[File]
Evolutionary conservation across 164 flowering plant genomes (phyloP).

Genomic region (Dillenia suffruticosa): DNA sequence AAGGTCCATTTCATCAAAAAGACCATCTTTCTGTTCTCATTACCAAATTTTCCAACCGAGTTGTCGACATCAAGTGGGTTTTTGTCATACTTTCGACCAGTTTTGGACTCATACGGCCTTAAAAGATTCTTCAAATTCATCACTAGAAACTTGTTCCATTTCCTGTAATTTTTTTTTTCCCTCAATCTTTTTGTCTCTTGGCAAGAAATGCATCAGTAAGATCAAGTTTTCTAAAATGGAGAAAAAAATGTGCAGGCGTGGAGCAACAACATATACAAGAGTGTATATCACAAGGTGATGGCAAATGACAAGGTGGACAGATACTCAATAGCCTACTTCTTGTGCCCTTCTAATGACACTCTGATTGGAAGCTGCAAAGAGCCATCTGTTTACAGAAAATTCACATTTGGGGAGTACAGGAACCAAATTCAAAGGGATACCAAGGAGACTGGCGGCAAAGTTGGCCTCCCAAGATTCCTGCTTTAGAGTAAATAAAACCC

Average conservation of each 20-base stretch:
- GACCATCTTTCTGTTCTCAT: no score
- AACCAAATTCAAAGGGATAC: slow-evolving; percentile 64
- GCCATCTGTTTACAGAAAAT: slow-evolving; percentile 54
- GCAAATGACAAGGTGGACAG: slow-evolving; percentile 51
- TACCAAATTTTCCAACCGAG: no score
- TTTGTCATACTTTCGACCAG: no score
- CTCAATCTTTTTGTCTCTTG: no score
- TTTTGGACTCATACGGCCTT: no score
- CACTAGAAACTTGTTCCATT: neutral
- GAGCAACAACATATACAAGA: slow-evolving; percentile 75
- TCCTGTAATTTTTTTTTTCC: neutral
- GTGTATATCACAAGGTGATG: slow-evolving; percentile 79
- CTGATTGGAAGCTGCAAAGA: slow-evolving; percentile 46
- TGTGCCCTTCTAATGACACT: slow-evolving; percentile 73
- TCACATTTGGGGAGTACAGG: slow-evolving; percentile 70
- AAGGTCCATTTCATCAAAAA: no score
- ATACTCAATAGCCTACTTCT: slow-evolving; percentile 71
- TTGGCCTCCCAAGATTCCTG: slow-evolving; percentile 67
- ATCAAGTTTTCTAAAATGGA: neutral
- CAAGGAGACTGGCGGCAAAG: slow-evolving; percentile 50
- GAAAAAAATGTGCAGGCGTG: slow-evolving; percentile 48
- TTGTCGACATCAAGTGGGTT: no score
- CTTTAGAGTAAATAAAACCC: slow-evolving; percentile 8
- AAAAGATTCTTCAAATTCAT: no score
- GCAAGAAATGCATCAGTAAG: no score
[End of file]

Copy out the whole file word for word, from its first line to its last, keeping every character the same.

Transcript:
Evolutionary conservation across 164 flowering plant genomes (phyloP).

Genomic region (Dillenia suffruticosa): DNA sequence AAGGTCCATTTCATCAAAAAGACCATCTTTCTGTTCTCATTACCAAATTTTCCAACCGAGTTGTCGACATCAAGTGGGTTTTTGTCATACTTTCGACCAGTTTTGGACTCATACGGCCTTAAAAGATTCTTCAAATTCATCACTAGAAACTTGTTCCATTTCCTGTAATTTTTTTTTTCCCTCAATCTTTTTGTCTCTTGGCAAGAAATGCATCAGTAAGATCAAGTTTTCTAAAATGGAGAAAAAAATGTGCAGGCGTGGAGCAACAACATATACAAGAGTGTATATCACAAGGTGATGGCAAATGACAAGGTGGACAGATACTCAATAGCCTACTTCTTGTGCCCTTCTAATGACACTCTGATTGGAAGCTGCAAAGAGCCATCTGTTTACAGAAAATTCACATTTGGGGAGTACAGGAACCAAATTCAAAGGGATACCAAGGAGACTGGCGGCAAAGTTGGCCTCCCAAGATTCCTGCTTTAGAGTAAATAAAACCC

Average conservation of each 20-base stretch:
- GACCATCTTTCTGTTCTCAT: no score
- AACCAAATTCAAAGGGATAC: slow-evolving; percentile 64
- GCCATCTGTTTACAGAAAAT: slow-evolving; percentile 54
- GCAAATGACAAGGTGGACAG: slow-evolving; percentile 51
- TACCAAATTTTCCAACCGAG: no score
- TTTGTCATACTTTCGACCAG: no score
- CTCAATCTTTTTGTCTCTTG: no score
- TTTTGGACTCATACGGCCTT: no score
- CACTAGAAACTTGTTCCATT: neutral
- GAGCAACAACATATACAAGA: slow-evolving; percentile 75
- TCCTGTAATTTTTTTTTTCC: neutral
- GTGTATATCACAAGGTGATG: slow-evolving; percentile 79
- CTGATTGGAAGCTGCAAAGA: slow-evolving; percentile 46
- TGTGCCCTTCTAATGACACT: slow-evolving; percentile 73
- TCACATTTGGGGAGTACAGG: slow-evolving; percentile 70
- AAGGTCCATTTCATCAAAAA: no score
- ATACTCAATAGCCTACTTCT: slow-evolving; percentile 71
- TTGGCCTCCCAAGATTCCTG: slow-evolving; percentile 67
- ATCAAGTTTTCTAAAATGGA: neutral
- CAAGGAGACTGGCGGCAAAG: slow-evolving; percentile 50
- GAAAAAAATGTGCAGGCGTG: slow-evolving; percentile 48
- TTGTCGACATCAAGTGGGTT: no score
- CTTTAGAGTAAATAAAACCC: slow-evolving; percentile 8
- AAAAGATTCTTCAAATTCAT: no score
- GCAAGAAATGCATCAGTAAG: no score